The CLAIM OF RIGHT is an Act passed by the Parliament of Scotland in April 1689. It is one of the key documents of Scottish constitutional law .
LONG TITLE The Declaration of the Estates of the Kingdom of Scotland containing the Claim of Right and the offer of the Croune to the King and Queen of England.
CITATION 1689 c. 28
TERRITORIAL EXTENT Kingdom of Scotland
STATUS: CURRENT LEGISLATION
TEXT OF STATUTE AS ORIGINALLY ENACTED
REVISED TEXT OF STATUTE AS AMENDED
* 1 Background * 2 Process * 3 References * 4 External links
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Therefore, a Convention of the Scottish Estates met to consider letters received on 16 March 1689 from the two contenders for the Crown. On 4 April they voted to remove James VII from office, drawing on George Buchanan 's argument on the contractual nature of monarchy.
Later that month, the Convention adopted the Claim of Right and the Article of Grievances, enumerating what they saw as the contemporary requirements of Scottish constitutional law. It also declared that, because of his actions in violation of these laws, James had forfeited the Scottish throne. The effect of the Claim of Right was to "bolster the position of parliament within the Scottish constitution at the expense of the royal prerogative".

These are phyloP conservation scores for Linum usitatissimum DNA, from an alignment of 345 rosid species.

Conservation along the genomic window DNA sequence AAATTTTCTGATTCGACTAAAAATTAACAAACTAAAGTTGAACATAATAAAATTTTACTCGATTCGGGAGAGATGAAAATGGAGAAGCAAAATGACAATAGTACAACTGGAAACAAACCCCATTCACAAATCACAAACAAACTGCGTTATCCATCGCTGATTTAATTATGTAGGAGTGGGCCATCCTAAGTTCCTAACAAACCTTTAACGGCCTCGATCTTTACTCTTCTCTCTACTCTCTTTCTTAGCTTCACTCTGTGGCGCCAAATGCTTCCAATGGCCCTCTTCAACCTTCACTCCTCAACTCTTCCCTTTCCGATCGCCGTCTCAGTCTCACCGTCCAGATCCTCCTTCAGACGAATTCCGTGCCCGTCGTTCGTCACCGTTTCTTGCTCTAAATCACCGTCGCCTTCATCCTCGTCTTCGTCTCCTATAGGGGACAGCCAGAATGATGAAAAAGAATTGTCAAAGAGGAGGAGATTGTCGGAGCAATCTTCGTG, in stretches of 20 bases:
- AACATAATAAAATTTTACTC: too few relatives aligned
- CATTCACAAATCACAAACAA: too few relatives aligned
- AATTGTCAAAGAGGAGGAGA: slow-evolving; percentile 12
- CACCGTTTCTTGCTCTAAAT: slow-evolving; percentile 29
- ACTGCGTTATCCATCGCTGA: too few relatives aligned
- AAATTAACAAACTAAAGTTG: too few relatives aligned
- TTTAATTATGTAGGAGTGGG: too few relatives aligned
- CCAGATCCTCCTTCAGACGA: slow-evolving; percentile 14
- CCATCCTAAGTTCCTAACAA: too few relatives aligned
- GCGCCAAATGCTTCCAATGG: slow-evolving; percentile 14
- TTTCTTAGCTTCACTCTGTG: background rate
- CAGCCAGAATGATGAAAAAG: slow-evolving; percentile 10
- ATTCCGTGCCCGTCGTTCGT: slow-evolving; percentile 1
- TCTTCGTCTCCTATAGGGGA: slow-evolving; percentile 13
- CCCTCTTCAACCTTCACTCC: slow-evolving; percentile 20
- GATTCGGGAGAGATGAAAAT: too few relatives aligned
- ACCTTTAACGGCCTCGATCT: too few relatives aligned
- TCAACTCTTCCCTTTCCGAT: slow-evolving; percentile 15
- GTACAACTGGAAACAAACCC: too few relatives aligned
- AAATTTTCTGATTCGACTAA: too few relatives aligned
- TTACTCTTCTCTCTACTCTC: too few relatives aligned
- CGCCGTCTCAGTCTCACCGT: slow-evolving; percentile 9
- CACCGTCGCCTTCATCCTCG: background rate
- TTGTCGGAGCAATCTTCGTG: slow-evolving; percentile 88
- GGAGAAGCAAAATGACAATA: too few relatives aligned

The Convention proceeded to offer the crown on the basis of these documents to William and Mary, who accepted it on 11 May 1689, and were proclaimed King and Queen of the Scots as William II and Mary II, though with subsequent controversy over whether the Claim of Right articles against Episcopacy were fully accepted by the new monarchy.
* ^ A B Lynch, Michael (1992). Scotland: A New History. Pimlico. p. 302. ISBN 0-7126-9893-0 . * ^ Wikisource:Claim of Right * ^ Harris, Tim Revolution: The Great Crisis of the British Monarchy 1685-1720 Allen Lane (2006)